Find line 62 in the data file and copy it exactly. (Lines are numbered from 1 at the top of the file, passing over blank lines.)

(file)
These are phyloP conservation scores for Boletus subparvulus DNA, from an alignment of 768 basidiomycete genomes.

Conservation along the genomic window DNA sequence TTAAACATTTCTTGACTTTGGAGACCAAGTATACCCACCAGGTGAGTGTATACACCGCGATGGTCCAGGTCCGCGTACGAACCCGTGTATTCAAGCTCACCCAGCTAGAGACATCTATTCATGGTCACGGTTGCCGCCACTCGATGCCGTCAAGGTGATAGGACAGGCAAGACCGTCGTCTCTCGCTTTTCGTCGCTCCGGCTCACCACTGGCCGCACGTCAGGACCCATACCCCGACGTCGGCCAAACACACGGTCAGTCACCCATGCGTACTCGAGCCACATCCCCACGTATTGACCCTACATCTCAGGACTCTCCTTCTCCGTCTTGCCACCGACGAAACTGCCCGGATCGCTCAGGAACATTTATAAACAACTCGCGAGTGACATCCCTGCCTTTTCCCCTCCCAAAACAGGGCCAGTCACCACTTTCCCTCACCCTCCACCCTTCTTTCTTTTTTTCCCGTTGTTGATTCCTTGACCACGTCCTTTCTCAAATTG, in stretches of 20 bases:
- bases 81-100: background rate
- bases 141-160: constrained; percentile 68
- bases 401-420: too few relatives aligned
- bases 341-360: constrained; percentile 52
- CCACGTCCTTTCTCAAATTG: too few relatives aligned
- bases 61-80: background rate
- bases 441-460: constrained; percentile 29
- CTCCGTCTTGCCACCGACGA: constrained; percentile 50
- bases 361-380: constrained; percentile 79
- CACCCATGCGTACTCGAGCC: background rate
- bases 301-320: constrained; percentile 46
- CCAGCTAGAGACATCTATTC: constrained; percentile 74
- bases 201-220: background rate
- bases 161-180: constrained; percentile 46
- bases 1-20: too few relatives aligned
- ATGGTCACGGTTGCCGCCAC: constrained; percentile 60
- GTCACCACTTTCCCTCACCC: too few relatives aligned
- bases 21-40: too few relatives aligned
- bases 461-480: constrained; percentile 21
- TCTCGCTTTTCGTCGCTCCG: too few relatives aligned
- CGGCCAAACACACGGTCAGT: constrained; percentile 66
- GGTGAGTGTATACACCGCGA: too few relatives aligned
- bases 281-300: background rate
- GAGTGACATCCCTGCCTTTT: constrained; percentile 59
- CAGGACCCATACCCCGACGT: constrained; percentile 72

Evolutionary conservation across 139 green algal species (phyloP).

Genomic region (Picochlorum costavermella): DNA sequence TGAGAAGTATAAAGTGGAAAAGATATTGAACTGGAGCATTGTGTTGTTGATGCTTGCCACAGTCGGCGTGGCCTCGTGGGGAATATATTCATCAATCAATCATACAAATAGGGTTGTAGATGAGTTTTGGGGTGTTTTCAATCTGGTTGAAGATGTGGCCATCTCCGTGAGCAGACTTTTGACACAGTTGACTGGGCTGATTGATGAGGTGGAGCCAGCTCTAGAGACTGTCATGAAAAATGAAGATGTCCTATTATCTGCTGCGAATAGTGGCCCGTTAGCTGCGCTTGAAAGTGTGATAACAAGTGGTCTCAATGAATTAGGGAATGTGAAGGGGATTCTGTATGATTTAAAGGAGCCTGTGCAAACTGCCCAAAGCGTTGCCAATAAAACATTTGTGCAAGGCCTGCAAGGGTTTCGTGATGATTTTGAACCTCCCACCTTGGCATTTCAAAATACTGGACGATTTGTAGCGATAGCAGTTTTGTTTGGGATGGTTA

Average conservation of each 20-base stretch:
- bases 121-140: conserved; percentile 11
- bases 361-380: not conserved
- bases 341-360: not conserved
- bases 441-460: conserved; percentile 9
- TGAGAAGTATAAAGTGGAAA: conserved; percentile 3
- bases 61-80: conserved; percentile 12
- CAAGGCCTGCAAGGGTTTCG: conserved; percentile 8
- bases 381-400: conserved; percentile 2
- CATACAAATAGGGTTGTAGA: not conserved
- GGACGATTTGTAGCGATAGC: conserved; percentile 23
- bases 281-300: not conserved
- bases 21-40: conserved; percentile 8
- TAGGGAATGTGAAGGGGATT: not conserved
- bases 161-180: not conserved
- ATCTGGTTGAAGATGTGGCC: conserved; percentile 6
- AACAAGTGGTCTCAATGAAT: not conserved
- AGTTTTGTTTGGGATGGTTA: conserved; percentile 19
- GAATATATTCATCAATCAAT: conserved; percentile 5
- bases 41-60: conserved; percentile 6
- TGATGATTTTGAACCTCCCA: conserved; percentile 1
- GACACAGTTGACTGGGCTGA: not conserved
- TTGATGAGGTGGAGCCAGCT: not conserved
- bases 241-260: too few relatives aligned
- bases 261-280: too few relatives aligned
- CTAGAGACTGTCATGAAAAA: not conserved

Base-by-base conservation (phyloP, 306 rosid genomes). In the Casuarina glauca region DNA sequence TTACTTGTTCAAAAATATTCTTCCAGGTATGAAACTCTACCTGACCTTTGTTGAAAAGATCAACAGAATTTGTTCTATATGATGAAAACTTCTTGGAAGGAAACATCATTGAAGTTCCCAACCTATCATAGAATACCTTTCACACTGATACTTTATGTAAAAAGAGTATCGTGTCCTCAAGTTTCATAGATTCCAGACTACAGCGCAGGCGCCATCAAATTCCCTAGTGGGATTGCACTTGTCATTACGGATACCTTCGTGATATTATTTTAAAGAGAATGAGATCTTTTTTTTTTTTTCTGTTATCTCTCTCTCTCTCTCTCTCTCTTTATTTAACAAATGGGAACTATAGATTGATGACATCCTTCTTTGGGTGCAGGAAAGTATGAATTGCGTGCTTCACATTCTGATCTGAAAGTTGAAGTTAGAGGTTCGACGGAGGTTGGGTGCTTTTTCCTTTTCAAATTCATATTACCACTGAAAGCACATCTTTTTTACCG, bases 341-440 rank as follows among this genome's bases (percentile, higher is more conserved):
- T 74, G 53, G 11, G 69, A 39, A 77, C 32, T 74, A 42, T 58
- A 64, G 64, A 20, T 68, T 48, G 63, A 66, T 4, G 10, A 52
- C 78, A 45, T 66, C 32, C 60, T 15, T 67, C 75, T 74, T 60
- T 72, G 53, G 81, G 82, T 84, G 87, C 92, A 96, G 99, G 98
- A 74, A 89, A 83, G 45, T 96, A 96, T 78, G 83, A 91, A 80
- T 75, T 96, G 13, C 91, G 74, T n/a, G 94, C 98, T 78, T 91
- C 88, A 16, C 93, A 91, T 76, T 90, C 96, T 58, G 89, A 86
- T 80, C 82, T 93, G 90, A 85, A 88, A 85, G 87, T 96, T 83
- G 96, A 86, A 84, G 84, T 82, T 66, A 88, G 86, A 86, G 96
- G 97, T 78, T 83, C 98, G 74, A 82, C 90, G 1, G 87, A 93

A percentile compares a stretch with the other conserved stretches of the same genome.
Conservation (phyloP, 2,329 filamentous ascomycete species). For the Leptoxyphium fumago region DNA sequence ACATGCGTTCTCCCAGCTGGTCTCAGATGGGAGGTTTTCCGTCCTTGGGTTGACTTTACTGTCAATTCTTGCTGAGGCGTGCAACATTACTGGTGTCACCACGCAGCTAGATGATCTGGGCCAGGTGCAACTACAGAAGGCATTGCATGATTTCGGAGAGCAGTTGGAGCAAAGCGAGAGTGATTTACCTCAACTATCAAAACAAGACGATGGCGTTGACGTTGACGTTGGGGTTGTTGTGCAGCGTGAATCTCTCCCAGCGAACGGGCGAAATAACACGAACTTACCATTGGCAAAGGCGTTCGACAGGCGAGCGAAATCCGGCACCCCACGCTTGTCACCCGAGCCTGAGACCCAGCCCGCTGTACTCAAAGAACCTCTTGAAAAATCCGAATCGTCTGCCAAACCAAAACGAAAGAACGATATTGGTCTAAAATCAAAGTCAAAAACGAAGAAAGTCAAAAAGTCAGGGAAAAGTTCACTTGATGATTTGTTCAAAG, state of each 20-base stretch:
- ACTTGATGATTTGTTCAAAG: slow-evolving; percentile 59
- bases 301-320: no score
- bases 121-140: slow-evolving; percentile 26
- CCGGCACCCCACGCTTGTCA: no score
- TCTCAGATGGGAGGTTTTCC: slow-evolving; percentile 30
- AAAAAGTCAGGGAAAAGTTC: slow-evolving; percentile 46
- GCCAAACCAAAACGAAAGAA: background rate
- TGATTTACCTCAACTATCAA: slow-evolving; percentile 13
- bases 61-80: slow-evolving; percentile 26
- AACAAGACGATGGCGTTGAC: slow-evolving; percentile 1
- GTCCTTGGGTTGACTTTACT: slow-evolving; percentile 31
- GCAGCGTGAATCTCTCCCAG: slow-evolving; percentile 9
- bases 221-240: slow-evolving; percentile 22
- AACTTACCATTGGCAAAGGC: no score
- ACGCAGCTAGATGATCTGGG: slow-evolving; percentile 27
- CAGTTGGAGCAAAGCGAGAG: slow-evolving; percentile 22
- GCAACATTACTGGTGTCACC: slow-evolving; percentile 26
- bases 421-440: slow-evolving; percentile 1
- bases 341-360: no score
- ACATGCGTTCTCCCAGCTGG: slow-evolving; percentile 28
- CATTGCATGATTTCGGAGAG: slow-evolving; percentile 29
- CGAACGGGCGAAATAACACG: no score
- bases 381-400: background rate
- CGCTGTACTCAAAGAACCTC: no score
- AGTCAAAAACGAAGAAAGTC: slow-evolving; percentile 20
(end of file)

- T 75, T 96, G 13, C 91, G 74, T n/a, G 94, C 98, T 78, T 91